In its complaint, Electronic Arts pointed to several areas where Zynga allegedly copied the protectable original expression in “The Sims Social,” “i.e. the game’s animation sequences, visual arrangements, characters’ motions and actions, and other unique audio-visual elements.” The character creator used by “The Ville” is one such element that Electronic Arts believes was copied from its own game.  For example, six out of nine personality types in The Ville, “Jock, Artist, Charmer, Partier, Mogul, and Scoundrel,” can be compared with EA’s “Athlete, Creative, Romantic, Socialite, Tycoon, and Villain” personality types. Electronic Arts further noted that these personality types were not required in a simulation game since the original The Sims used different personality types such as playfulness.  Electronic Arts went even further by accusing Zynga of copying animations used to designate the aforementioned personality types.  For example, the animation associated with a “creative” or “artist” personality type includes the selected character writing on a notepad.  Electronic Arts also found similarities in the ways that users customize their characters’ skin tones and outfits. For example, Electronic Arts alleged that Zynga copied the RGB values to create the same skin tone colors as those found in “The Sims Social.”  Since RGB values can be combined to create “more than 16 million different color combinations,” Electronic Arts concluded that “there is an infinitesimally small chance that the use of the same RGB values for skin tone in The Ville as The Sims Social is mere coincidence.”

Electronic Arts also detailed similarities between houses in The Sims Social and The Ville such as the basic dimensions of the houses, the wall heights, and decorations.  For example, Electronic Arts highlighted how a user could create an almost identical house in The Ville to one he created in The Sims Social.  Electronic Arts also noted that many of the objects and appliances that can be bought in The Ville are similar to those that can be bought in The Sims Social, and that these objects increase the value of the user’s home in the same way.  Since many of the objects found in both games are so similar, Electronic Arts stated that “is apparent that Zynga used the EA art as a reference point.”  The game mechanisms related to the way a user’s house can be viewed were also allegedly copied from Electronic Arts according to the complaint.  For example, The Sims franchise has traditionally included a “walls down” way of looking at a building.  This feature allows users to look at their house without walls showing, giving users a different perspective.  Electronic Arts alleges that Zynga copied this feature almost exactly, even keeping the floating windows and doors visible when in “walls down” mode.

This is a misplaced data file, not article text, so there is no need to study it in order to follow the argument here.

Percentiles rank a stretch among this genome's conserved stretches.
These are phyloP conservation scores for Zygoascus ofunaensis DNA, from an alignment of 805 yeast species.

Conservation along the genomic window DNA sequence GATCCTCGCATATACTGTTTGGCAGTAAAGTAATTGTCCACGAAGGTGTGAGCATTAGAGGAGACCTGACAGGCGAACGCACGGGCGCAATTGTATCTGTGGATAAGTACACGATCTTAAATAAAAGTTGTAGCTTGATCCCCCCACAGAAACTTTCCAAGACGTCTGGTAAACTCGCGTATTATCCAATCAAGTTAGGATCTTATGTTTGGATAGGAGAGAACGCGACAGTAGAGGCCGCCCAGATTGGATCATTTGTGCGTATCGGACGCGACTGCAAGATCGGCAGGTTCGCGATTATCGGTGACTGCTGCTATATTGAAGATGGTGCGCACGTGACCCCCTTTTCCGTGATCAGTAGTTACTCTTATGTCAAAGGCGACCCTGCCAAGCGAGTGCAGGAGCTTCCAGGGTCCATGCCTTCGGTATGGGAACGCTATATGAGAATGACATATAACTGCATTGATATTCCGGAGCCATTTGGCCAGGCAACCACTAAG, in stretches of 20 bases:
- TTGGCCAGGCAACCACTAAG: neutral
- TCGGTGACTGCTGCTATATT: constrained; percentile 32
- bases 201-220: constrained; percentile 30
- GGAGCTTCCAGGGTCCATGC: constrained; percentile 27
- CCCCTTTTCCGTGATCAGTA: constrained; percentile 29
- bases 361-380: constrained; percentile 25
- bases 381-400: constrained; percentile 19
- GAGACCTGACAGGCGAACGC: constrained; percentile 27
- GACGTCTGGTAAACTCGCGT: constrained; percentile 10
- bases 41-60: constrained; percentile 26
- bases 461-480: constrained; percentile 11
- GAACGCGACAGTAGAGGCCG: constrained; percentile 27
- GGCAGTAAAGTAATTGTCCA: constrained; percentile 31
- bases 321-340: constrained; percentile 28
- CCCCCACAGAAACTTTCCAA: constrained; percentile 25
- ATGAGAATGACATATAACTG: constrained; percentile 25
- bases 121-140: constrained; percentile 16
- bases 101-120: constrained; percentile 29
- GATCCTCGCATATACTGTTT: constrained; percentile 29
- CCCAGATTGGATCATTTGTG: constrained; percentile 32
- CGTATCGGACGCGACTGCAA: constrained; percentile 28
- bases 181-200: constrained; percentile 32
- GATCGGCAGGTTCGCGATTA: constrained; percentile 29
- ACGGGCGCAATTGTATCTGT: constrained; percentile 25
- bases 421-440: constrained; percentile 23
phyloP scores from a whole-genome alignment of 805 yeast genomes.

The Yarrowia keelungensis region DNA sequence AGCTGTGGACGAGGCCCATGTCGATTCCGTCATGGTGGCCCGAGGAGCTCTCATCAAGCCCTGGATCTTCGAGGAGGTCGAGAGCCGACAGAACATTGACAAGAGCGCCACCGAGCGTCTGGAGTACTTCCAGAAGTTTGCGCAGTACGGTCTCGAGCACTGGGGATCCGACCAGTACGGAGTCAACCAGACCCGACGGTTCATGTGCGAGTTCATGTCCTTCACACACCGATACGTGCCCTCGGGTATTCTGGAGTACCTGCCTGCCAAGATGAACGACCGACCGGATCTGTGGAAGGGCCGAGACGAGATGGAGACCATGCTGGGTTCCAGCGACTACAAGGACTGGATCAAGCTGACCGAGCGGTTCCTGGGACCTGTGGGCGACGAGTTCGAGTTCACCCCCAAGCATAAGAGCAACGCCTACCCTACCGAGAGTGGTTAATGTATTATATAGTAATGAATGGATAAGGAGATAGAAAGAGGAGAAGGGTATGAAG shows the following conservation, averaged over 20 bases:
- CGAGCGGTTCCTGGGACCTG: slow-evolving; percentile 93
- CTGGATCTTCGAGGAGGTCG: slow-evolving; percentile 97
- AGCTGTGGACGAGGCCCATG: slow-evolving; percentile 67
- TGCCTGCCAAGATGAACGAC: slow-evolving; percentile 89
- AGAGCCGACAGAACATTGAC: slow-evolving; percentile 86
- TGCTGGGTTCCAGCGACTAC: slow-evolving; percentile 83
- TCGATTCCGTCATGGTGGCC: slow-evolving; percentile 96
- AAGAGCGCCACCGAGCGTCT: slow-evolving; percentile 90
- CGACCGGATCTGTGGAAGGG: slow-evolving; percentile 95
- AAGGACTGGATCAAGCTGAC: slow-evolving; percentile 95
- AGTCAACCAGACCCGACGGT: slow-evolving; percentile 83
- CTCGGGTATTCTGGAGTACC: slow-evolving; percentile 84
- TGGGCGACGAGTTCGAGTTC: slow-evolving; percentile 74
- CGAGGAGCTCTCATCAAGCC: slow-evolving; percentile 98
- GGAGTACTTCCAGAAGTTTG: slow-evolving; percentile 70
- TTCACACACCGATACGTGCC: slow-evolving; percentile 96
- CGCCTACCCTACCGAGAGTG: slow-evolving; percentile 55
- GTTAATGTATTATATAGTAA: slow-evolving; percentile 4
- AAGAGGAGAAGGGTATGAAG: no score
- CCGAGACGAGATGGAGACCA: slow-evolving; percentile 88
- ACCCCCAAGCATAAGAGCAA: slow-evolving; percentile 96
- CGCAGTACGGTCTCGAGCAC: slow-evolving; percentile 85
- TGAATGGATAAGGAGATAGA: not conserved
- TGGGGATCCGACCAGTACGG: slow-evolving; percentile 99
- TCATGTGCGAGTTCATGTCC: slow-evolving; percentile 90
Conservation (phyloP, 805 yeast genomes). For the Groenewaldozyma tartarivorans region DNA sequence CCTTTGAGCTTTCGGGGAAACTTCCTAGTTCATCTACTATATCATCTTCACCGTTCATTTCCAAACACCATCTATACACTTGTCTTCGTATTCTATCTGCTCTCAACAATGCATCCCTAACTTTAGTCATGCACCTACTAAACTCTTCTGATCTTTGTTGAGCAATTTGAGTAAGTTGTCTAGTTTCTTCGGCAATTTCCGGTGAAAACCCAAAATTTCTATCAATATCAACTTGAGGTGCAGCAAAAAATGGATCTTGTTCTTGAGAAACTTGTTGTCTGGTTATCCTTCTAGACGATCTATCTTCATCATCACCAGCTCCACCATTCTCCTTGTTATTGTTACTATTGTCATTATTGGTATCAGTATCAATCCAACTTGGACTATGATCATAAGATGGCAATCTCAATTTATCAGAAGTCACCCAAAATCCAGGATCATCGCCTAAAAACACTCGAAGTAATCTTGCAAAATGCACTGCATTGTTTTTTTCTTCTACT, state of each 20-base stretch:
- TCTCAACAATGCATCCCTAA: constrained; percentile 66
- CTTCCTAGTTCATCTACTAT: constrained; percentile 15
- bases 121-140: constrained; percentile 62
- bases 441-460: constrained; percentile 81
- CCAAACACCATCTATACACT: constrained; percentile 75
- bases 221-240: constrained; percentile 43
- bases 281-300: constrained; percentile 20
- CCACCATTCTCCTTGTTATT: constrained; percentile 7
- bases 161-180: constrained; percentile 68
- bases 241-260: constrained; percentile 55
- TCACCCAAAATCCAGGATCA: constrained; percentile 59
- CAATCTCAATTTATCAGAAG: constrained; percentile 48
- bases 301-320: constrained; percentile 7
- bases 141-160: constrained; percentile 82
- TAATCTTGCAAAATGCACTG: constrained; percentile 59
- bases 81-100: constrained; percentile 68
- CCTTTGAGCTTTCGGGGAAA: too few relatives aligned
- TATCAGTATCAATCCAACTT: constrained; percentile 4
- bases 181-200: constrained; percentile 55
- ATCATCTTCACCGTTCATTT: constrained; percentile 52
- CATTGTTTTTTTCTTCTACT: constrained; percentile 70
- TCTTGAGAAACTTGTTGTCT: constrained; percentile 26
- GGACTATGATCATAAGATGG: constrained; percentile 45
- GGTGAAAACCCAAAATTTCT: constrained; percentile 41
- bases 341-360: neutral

Other elements that were allegedly copied by Zynga include characters’ “bodily needs.”  Electronic Arts believes that Zynga not only copied these bodily needs themselves, but also the way that these are represented in game.  Electronic Arts used the showering sequence used in both games to exemplify this type of copying.  In The Sims Social, a character approaches the shower, takes his clothes off in an animated spin, walks into the shower wearing under garments or a bathing suit, and then proceeds to shower.  After the character walks into the shower, the curtain closes and steam rises from the top of the shower.  Electronic Arts alleges that Zynga copied this “original and unique” animation sequence in The Ville.  

Finally, Electronic Arts alleged that Zynga copied the “unique visual manner and style” of The Sim Social’s social interaction mechanisms.  For example, Electronic Arts claims that its feature of letting players invite others into their own houses is unique in the sphere of social games.  By including this feature in The Ville, Electronic Arts alleges that Zynga copied The Sims Social.  Electronic Arts also alleged that Zynga copied other social interaction mechanisms from The Sims Social, such as the visual separation of romantic interactions from friendly interactions.  The way that characters communicate with one another is also a similarity noted by Electronic Arts.  Characters in The Sims franchise have usually “spoken” to one another using a gibberish language and images in speech bubbles.  Electronic Arts alleges that Zynga “animat[es] in a similar style and show[s] speech and/or thought balloons above them,” also using “garbled language for its characters, remarkably similar to Simlish in The Sims Social.”  Electronic Arts also notes other similar animations for interactions between characters such as dancing or cuddling on a couch.

More information will be released when it becomes available to us.